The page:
Though many street children in Latin America are of Indian descent, few organizations understand the complications of working with these children. For instance, Mayan children reject the hugs that outreach workers are used to give to affection-starved street kids. The Kunas of Panama have no tradition of greetings or small talk, so Kuna street kids seem lost in the introductory banter of a first contact with a street educator. Since most social workers are white or mestizo, cultural barriers stand in the way of effective services for indigenous street kids.
A program in San Cristobal de las Casas, Mexico, addresses this problem directly. Melel Xojobal (True light in Tzotzil, a Maya language), serves almost exclusively Maya street kids. Melels administrative structure mimics the traditional democracy of Maya communities. Children in Melels schools teach staff Chol and Tzotzil, fomenting a sense of pride and deconstructing the traditional power structure. In addition, Melel has instituted a curriculum to instill cultural pride and to overcome the Maya childrens systemic distrust of social service agencies. The child-care center uses Maya mothering techniques.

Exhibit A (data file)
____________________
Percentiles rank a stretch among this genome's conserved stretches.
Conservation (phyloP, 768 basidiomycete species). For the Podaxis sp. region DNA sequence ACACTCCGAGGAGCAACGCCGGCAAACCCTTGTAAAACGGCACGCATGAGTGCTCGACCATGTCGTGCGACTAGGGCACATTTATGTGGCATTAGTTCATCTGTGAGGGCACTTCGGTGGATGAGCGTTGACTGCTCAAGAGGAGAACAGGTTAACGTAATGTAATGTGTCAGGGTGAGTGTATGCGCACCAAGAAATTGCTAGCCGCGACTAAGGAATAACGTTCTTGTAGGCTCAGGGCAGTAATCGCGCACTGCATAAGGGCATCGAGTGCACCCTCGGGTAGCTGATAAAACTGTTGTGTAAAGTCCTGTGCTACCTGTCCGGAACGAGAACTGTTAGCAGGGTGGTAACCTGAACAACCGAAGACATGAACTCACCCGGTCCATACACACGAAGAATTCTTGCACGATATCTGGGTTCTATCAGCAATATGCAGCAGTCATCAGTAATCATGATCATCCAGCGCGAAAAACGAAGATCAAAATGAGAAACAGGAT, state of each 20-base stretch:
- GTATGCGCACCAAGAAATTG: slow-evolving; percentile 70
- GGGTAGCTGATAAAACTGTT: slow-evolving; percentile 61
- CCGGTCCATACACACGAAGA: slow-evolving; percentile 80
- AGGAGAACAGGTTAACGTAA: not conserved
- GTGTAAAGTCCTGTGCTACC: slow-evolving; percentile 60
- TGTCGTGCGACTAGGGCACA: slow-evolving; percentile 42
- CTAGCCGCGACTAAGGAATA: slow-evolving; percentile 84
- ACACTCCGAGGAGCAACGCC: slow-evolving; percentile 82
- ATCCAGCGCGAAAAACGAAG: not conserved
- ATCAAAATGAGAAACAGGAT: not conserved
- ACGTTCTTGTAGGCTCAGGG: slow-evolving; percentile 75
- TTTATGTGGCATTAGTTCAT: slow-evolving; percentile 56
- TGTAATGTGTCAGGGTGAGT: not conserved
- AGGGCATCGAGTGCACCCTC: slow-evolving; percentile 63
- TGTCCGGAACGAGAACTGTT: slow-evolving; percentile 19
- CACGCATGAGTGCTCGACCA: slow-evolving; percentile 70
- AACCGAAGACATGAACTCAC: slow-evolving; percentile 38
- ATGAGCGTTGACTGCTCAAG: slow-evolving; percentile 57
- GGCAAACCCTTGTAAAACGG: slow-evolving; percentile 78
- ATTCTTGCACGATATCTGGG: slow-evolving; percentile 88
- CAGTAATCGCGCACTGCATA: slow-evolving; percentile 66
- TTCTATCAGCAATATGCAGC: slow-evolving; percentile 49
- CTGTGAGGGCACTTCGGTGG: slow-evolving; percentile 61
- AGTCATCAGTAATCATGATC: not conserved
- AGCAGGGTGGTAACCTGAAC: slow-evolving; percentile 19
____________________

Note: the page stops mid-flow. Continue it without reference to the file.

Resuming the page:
Shine-a-light collaborated with Melel Xojobal to disseminate its knowledge of indigenous street kids. Mike Feigelson, an ex-Watson Fellow and consultant with McKinsey and Company, worked with Melel to formalize their system, then to turn it into an internet and CD-ROM course, which exposes the western prejudices that prevent street educators from connecting with indigenous children and teach NGOs to serve these kids better.